Roadside markets and the Steimel Farm Stand


By Rebecca Gearing Carlson

Sun contributor

Beware this time of year when driving around the Leelanau Peninsula. Cars will suspiciously slow down and then veer off the road seemingly for no reason, almost causing accidents. Why? Spotting an animal? A favorite winery? A picture opportunity? Maybe, but most roadtrippers are stopping for the gorgeously arrayed farm stands throughout the peninsula.

A newspaper clipping from The Orange Judd Farmer in 1915, titled “Roadside Markets for Farm Produce,” explains the early development and growth of the farm stand business. “…[F]armers have for years sold a little produce direct to passers-by. This business is now being developed upon a large and important scale by many thrifty farmers. Where the farmhouse is near the highway, an artistic display of fresh fruits will attract the attention of many who pass by in carriages, automobiles or trolleys” (

This side-business allowed farmers to move product at their discretion, set fair pricing, and cut out a middle-man. The farmers make direct connections to the consumer; the farmers can move smaller batches of crops that would not be large enough for a commercial buyer; the farmers can sell crops that may be too ripe for a grocery store; ultimately, the farmers control the freshness of the final product sold at the farm stand.

Every time a consumer purchases something from a farm stand it is a reminder of our symbiotic connection to the earth and the farmers growing the food the public at large consumes. One of the hardest working farm stand owners, Al Steimel, embodies the above description of the farmer who appreciates the important relationship between producer and consumer in the Leelanau Peninsula.

The Steimels were one of the earliest farming families in the Leelanau Peninsula since the 1860s. Al and his wife Marjorie (Kalchik), also a fifth-generation farmer, live on their 155-acre farm which sits along M-22 near the current farm stand located at 2980 South West Bay Shore Drive south of Suttons Bay. The farm successfully produces apples, peaches, sweet cherries, corn, apricots, plums, squash, and pumpkins, to name a few of the crops, along with livestock such as beef, cattle, and poultry.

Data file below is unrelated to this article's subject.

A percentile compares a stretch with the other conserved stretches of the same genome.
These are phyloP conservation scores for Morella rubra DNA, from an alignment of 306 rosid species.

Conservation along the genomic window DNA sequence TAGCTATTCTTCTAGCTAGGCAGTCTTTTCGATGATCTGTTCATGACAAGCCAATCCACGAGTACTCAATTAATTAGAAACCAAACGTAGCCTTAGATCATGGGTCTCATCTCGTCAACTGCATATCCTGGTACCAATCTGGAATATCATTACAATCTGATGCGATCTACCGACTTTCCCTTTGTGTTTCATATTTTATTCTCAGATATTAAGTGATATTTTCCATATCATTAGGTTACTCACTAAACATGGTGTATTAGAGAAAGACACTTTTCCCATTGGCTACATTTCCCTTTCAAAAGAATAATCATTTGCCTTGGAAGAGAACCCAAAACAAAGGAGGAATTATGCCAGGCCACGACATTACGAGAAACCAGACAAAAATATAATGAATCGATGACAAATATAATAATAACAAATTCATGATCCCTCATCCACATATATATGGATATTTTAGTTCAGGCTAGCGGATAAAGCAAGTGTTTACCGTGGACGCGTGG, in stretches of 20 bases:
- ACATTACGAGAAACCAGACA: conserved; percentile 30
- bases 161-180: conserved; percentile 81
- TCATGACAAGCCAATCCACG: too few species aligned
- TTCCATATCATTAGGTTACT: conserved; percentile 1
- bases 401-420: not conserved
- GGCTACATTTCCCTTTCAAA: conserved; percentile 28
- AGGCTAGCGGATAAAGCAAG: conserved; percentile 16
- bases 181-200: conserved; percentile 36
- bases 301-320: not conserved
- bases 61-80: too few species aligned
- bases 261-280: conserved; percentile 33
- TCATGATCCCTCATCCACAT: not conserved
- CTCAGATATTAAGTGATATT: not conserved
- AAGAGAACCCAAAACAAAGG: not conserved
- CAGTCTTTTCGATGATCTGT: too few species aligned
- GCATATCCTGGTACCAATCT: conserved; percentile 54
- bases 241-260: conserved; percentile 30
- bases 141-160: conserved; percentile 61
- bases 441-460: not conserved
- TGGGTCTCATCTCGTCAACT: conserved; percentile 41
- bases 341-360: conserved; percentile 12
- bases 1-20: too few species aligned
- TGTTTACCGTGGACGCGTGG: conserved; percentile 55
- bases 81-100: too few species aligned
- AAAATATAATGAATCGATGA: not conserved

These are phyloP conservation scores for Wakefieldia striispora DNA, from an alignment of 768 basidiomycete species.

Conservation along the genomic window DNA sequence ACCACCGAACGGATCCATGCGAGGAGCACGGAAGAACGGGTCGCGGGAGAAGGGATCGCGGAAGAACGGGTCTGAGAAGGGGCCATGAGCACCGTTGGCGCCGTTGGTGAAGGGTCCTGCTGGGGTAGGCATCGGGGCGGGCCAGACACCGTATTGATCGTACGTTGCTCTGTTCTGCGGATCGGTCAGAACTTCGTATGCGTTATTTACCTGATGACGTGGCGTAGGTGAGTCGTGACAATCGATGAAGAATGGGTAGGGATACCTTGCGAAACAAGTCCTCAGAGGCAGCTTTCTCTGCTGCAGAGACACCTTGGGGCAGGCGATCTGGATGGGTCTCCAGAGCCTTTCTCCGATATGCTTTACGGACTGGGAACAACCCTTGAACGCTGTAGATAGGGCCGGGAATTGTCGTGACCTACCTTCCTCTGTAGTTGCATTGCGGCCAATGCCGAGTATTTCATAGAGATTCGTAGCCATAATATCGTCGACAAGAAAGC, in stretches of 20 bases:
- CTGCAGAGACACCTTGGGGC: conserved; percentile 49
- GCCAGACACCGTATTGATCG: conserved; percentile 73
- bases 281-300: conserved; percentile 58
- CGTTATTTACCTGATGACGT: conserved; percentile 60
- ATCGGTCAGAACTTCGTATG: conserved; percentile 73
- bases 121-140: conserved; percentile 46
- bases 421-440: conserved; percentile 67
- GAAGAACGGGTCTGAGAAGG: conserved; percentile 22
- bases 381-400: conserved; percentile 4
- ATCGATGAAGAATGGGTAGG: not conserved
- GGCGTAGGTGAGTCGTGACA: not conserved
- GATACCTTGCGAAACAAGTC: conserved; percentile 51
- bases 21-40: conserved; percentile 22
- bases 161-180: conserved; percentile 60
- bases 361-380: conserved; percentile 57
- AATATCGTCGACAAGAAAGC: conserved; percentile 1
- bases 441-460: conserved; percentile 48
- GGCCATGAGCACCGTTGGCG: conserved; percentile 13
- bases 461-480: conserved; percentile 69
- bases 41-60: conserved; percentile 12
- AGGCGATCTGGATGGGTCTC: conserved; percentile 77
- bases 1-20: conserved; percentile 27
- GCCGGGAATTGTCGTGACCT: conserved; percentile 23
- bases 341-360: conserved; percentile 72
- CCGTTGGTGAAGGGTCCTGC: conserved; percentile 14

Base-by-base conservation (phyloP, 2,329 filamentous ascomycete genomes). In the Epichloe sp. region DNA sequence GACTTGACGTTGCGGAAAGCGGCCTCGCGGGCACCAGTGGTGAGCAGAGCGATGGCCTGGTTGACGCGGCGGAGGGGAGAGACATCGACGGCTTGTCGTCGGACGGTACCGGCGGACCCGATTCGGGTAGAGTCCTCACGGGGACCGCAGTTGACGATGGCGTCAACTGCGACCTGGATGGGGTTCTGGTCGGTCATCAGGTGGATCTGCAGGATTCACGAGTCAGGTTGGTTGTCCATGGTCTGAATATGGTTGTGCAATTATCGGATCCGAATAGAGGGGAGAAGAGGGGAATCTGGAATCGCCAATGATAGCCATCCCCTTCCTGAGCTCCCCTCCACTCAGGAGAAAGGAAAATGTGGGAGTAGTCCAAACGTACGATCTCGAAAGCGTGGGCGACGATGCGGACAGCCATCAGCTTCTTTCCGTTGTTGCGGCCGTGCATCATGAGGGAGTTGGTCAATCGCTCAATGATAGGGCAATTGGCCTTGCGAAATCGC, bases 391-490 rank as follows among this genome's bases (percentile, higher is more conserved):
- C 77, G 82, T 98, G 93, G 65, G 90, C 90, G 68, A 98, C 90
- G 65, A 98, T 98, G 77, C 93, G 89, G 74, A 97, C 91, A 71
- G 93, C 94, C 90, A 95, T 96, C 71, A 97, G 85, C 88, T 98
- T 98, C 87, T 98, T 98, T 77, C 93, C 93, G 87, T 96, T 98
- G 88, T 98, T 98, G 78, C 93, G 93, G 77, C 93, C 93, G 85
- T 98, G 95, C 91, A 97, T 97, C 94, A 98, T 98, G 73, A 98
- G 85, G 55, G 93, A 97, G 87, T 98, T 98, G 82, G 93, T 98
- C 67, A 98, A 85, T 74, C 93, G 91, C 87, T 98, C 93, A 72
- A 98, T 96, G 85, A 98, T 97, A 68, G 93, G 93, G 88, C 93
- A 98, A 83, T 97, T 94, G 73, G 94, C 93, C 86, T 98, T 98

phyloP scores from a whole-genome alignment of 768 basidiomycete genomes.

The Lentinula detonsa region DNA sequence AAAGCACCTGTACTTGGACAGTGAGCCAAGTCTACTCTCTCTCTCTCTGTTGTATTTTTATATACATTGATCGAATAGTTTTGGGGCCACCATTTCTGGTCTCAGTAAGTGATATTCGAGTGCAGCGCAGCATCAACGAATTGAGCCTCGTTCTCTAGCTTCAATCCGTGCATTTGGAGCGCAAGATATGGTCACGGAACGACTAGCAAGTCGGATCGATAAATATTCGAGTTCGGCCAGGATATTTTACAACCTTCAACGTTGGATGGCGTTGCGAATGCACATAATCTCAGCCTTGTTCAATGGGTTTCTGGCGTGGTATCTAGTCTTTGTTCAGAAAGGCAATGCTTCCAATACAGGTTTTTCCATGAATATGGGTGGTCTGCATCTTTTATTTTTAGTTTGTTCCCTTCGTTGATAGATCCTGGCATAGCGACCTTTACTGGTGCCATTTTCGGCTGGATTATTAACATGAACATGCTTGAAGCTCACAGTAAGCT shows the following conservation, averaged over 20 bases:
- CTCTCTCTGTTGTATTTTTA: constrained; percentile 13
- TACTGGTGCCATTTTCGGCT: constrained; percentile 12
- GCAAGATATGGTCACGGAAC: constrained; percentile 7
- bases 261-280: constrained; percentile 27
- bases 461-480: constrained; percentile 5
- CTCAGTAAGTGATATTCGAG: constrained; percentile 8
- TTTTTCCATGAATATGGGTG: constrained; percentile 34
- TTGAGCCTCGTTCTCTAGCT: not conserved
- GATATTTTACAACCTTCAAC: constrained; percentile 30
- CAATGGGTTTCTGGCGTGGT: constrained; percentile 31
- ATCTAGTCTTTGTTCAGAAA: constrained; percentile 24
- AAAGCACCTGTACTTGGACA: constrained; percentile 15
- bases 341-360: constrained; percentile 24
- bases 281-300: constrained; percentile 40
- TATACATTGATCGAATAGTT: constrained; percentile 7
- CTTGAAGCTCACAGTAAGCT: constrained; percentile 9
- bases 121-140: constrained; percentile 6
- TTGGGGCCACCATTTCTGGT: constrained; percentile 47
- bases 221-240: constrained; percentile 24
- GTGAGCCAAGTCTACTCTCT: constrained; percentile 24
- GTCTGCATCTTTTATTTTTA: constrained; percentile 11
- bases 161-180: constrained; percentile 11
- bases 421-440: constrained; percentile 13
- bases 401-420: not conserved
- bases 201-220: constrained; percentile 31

The farm stand began in 1998 at the end of the Steimel’s driveway. “Due to a larger than planned crop of pumpkins that [Al] grew for his children for Halloween,” he set up the farm stand as an outlet for all the extra product. Al explained they had a “metal [table] stand six feet long with a coffee can for payment.” Like most farm stands, it was self-serve. However, due to some road work the following season, Al needed to move the farm stand across the highway to the west side of M-22. This property sits right in front of Black Star Farms and south of Revold Rd. The Steimel family owns and maintains this land, and Al built the permanent farm stand with a cabin kit in the early 2000s. As the farm stand sits towards the front of the M-22 roadside property, the rest is open field.

From the early days of only selling pumpkins, the Steimel farm stand offerings expanded into apples, cherries, apricots, many garden vegetables, with pumpkins, squash, and cornstalks in the fall. Over the years, Al shared that various patrons of the farm stand and others have used the field surrounding the farm stand for impromptu picnics, a place for children and pets to play and run, as well as a place to take pictures.